Cardinal braves poor health to ordain new priests
With hundreds of priests and family looking on, the newest leaders of Chicago’s Catholic faithful were brought into the priesthood themselves. Cardinal Francis George led the ceremony at Holy Name Cathedral for the 12 men who were ordained today.
“I’m kind of blown away,” said Father James Mueller of Most Blessed Trinity Parish in Waukegan. “It’s very unreal, and I’m very grateful and very happy.”
Mueller took note on this special day for him of the cardinal, whom he’s come to know as a mentor.
“I actually told him I couldn’t be more grateful that he was able to ordain us because his health was unsure for a while. And just the amount of love and the amount of energy that he puts into us, it’s unbelievable, and I’m very grateful to him for that,” he said.
In all, the cardinal will ordain 15 new priests this month, which is about the number needed to replace the priests who will leave active ministry this year. Among those leaving may be the cardinal himself.
“He really has been a spiritual father to us, he’s come to visit us very often, he’s invested a lot in us,” Mueller said. “He’s always 110% there mentally, and I pray that the Vatican does give him a chance to retire and a little bit of time to kind of rest and hopefully recuperate, God willing.”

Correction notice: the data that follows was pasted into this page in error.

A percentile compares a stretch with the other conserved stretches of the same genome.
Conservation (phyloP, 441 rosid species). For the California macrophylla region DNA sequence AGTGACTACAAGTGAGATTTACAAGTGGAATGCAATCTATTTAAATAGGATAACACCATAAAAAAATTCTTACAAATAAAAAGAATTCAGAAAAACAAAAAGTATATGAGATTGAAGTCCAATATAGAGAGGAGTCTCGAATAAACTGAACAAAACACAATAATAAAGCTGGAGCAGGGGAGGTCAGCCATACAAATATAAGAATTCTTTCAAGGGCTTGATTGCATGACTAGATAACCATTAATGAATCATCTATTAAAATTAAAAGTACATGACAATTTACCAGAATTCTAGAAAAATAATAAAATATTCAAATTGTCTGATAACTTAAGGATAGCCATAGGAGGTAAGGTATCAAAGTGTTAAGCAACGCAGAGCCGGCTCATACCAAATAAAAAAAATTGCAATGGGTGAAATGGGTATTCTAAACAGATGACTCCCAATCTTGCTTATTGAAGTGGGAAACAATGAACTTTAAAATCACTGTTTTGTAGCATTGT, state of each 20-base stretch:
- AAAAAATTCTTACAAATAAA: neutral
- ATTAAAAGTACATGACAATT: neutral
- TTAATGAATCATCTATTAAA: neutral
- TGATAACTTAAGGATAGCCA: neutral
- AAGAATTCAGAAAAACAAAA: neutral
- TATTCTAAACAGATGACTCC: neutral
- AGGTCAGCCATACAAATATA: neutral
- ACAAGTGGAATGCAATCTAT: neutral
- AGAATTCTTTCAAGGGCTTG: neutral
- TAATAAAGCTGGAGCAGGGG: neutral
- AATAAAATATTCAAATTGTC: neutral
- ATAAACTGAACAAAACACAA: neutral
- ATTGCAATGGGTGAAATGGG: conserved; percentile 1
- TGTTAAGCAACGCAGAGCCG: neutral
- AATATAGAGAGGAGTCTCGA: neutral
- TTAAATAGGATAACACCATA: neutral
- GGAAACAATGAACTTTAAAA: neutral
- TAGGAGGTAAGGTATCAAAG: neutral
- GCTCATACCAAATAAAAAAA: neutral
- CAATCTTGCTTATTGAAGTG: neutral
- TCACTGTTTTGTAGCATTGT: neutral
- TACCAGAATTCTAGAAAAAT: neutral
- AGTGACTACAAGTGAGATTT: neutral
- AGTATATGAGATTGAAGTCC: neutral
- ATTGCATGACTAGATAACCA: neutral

And even as he made his way through the crowd outside, the cardinal’s health was on the minds of so many here. He briefly mentioned his struggle with arthritis today, not the cancer or chemotherapy that has so often been the case in the past several months.
Back inside, it almost seemed as much his day as those just entering the priesthood.
“The cardinal is very dedicated to seminary; he has a very regular presence there, and his mind and his heart have shaped the minds and hearts of these men,” Father Robert Barron, president of Mundelein Seminary, said to the crowd.
“So your eminence, we know it’s a difficult time for you; we’re praying for you on a daily basis in seminary. Many thanks for all you’ve done to shape these men for this day. … God bless you, Cardinal George.”